This was a yum dinner. A Smoked Bone-In Pork Chop with Braised Apple and Cabbage. Caramelized the apple first in butter and brown sugar over med-high heat and watched it carefully so as not to burn the apple. Just golden brown. Then added some chopped cabbage and caraway and sautéed it all together. There were no left-overs from this dinner!
This was so differently good! If you like Eggs Benedict, try this version. Instead of a toasted English muffin, I used a potato pancake, of sorts. More like a latke than a pancake. I had the “cake” keep its shape and form by using an egg ring. Worked well. Cooking was a challenge to keep it from burning. Med high heat and used the rendered pork belly fat – some of it – to cook the potato in. Turned it over carefully when I noticed some browning on the edges. It really came out fine and was cooked all the way through. Then for serving, placed potato on plate, then one strip of thick cut pork belly broken in half, poached egg and finally Hollandaise Sauce. ( CIA Basic Hollandaise Sauce )
So there you have it. Another fun week in the kitchen!
I think this week we really hit the Jackpot with some meals that we made. These are a real surprise and delicious. We liked them all! But then too, Shepard’s Pie is a favorite of every ones. I don’t particularly like yogurt, but the Mango Lassi that I had at a local Indian restaurant, the Bombay Grill in Boise, was absolutely delicious. And the Shrimp Omelet for dinner was a treat. Look at these. Enjoy.
The Breakfast for Dinner was simply a Shrimp Omelet with Campfire Potatoes, Toasted CROW Bread from Acme Bakeshop here in Boise and some Mandarin Orange sections. A standard 2 egg omelet, some 16-20 count shrimp cut into fourths and sauteed in butter with garlic powder and Old Bay seasoning and Eric’s Campfire Potatoes. No particular recipe. Play Chopped of the Kitchen and make do with what you have. I use an 8″ porcelain skillet for mine and clean the pan between omelets. (We have been on 5 cruises and I always watched the Line Chef make omelets to see how it is done. They always used a fresh skillet between omelets!)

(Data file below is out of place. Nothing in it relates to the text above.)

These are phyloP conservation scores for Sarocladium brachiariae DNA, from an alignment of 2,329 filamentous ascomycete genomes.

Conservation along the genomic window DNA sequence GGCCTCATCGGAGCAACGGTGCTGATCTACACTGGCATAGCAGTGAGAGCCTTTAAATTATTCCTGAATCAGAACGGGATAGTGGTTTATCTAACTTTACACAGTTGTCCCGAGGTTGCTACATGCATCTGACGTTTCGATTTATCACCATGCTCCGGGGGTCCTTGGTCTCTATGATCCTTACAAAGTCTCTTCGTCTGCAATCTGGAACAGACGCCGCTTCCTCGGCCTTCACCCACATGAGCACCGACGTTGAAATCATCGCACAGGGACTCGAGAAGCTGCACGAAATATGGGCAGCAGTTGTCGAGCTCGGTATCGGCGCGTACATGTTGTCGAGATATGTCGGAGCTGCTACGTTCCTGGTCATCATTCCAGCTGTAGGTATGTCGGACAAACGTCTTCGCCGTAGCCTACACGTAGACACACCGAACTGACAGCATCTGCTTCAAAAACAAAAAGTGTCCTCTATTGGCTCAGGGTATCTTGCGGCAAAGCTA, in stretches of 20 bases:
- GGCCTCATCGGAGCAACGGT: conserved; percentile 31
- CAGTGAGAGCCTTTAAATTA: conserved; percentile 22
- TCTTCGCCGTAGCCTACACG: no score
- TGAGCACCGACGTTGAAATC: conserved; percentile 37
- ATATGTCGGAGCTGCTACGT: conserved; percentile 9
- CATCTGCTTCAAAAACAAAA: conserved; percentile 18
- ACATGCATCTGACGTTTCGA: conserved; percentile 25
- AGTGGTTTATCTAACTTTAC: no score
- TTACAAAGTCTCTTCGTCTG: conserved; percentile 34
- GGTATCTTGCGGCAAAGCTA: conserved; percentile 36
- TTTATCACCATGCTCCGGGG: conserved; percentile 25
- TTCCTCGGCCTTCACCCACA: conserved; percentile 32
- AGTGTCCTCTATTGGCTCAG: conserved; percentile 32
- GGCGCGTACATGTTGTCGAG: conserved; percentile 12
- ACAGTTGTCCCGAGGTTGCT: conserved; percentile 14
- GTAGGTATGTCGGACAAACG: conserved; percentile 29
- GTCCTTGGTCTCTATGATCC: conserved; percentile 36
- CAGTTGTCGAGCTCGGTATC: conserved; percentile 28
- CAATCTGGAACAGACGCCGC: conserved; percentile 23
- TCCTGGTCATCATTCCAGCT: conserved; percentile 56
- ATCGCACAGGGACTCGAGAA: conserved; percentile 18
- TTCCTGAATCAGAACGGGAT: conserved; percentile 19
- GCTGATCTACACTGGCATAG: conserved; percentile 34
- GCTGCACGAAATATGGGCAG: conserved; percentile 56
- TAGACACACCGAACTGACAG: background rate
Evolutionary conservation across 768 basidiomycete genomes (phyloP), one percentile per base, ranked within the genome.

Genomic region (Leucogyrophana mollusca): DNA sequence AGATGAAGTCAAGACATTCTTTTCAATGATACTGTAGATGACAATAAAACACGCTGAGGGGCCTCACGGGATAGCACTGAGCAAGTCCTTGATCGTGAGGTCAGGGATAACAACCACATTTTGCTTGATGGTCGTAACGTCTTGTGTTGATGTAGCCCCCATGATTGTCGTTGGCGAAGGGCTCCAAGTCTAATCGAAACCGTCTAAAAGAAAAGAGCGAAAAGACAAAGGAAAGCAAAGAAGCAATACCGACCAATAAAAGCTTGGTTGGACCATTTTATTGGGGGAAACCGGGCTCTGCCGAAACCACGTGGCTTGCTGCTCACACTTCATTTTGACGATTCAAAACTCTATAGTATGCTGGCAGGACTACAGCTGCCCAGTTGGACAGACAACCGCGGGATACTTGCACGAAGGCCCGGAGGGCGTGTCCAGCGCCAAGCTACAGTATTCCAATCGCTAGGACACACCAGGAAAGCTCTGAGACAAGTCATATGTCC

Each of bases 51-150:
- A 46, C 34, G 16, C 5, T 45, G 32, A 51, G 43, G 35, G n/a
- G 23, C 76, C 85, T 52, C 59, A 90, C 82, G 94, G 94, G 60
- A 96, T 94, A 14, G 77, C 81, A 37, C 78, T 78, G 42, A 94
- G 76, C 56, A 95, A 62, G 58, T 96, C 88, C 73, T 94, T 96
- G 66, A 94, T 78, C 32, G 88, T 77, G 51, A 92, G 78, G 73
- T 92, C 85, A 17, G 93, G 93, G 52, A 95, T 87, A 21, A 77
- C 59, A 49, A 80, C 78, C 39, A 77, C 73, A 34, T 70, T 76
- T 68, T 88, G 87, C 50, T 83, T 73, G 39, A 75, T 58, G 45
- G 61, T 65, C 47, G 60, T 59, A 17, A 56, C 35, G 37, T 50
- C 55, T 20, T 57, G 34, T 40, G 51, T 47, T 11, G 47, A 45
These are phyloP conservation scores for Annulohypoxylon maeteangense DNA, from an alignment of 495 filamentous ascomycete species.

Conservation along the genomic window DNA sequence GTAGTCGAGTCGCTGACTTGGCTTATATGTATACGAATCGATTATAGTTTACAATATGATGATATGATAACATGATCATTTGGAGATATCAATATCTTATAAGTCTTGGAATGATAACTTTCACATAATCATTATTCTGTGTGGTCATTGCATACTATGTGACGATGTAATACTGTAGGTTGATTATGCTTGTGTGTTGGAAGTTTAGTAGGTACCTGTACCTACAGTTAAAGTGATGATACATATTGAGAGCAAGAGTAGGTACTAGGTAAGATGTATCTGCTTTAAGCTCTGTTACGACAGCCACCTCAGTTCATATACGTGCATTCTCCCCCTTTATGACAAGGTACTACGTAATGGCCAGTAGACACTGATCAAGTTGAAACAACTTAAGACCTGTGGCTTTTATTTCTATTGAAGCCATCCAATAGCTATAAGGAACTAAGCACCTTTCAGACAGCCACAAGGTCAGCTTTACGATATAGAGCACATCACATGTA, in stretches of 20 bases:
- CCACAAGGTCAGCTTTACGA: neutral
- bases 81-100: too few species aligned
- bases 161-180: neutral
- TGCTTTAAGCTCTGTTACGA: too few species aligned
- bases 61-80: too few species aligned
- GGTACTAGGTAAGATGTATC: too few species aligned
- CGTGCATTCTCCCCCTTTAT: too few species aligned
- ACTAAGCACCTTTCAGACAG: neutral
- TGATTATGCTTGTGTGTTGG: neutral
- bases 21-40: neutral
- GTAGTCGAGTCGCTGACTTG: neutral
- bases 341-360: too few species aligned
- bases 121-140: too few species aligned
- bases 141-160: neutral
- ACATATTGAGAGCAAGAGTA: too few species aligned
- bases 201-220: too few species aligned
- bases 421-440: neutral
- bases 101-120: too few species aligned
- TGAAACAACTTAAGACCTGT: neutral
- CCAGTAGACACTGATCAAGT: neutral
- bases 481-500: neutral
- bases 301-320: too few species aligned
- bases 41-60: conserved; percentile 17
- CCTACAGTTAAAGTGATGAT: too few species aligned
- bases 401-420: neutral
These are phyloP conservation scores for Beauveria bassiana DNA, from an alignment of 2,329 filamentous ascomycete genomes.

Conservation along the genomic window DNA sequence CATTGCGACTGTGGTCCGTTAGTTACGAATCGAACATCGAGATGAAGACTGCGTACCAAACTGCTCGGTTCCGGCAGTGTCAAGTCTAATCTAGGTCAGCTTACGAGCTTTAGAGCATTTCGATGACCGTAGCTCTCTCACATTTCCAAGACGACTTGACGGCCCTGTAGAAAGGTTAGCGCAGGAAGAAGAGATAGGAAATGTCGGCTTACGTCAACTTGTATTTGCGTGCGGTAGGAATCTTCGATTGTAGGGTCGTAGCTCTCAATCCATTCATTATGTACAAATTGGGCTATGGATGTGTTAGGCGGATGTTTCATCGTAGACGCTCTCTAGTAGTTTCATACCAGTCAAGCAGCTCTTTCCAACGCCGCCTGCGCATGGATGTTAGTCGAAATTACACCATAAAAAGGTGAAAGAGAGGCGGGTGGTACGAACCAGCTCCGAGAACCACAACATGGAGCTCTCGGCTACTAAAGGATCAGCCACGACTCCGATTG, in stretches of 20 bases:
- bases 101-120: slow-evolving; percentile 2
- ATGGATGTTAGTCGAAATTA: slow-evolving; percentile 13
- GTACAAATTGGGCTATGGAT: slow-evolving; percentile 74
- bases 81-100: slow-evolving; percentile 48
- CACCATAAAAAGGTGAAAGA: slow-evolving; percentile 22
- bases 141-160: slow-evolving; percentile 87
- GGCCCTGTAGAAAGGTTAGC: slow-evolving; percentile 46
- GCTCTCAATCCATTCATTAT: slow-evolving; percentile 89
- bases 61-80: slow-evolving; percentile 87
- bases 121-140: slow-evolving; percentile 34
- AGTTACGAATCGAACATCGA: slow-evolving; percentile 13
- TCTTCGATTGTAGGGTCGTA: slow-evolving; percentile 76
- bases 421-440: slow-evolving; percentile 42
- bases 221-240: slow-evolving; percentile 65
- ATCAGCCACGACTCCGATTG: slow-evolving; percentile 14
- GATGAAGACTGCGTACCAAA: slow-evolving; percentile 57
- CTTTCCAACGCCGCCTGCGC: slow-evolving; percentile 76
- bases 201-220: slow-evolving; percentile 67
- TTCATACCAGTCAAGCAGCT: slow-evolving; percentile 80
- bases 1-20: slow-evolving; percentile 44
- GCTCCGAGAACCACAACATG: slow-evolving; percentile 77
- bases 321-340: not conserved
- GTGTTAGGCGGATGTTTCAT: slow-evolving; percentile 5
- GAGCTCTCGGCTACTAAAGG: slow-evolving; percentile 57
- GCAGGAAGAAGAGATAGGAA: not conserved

I do not like yogurt. But now, I can’t really say that anymore. This was delicious and I was introduced to it at the Bombay Grill, an Indian restaurant, here in Boise. The recipe, Mango Lassi, is really easy and the ingredients are probably available at your local grocery store. You can use either fresh mango or you can use mango pulp. Just remember that mango pulp has sugar added, so taste the pulp before adding sugar in the blender. Chill the drink and enjoy! It’s delicious!.
Now this salad is absolutely delicious. The celery is cut super thin on the bias and the apple is sliced thin also. Not a difficult recipe and including getting everything prepped, it it takes about 30 minutes to make. Love the Spring Mix greens. Different flavor levels and textures. The recipe, Celery, Pecan, Apple Salad. And the recipe calls for Candied Pecans, so make your own Candied Pecansf. Not hard to do. You will love this salad. We have pared it with a Classic Shepard’s Pie as pictured above.
And this Classic Shepard’s Pie was fantastic! Here is the recipe Classic Shepard’s Pie Such a classic meal and one that we all like. Easy to do. Traditionally it was made with lamb, but some folks mix 50/50 lamb and beef. They also use 100% beef. But we prefer the traditional lamb way. The potatoes are not peeled and are cut into small chunks to cook. Makes them easier to mash when they are smaller pieces. Just make them creamy smooth so they spread on the top easily.
Here are two meals we made. The first is probably one of the best alfredo sauces I have ever eaten. Not “gummy” with cheese, but rather clean and smooth. Shrimp went very well with the sauce. The second is an “Old Persons Meal”, of sorts. Fried chicken with garlic mashed potatoes with pan dripping gravy and garden green beans. Enjoy these.
The recipe calls for penne pasta, but we didn’t have any. So we used linguini which worked very well. The shrimp really added to the dish – you could probably use any seafood, scallops, lobster or Dungeness crab might be good, or other protein. Use your imagination.
The Alfredo was smooth and creamy and not grainy. It added to the shrimp we used and did not conflict with it. Several flavor levels came through that were delicious.
I have had problems when frying chicken, but this one seems to have over come that flaw. I added some baking powder to the flour that I used to coat the chicken and beaten egg to dredge the chicken in before the flour. We also made sure the chicken was dry before dredging. Cook slowly over medium high heat for about 5 minutes per side, taking care not to burn the chicken. Start cooking skin side down. We always use thighs, or second joints if you are on the East coast, bone-in and skin on.
The gravy was made from the pan drippings to which we added some flour and some wine. Made sure that was all mixed then added some half and half and completely combined to make the smooth gravy. It was delicious.
So there are two more meals from this past week. Next thing I am trying is Coq au Vin, Rooster in Wine. Probably not as good as Julia Child would do, but good nonetheless. Stay tuned and Good Eating!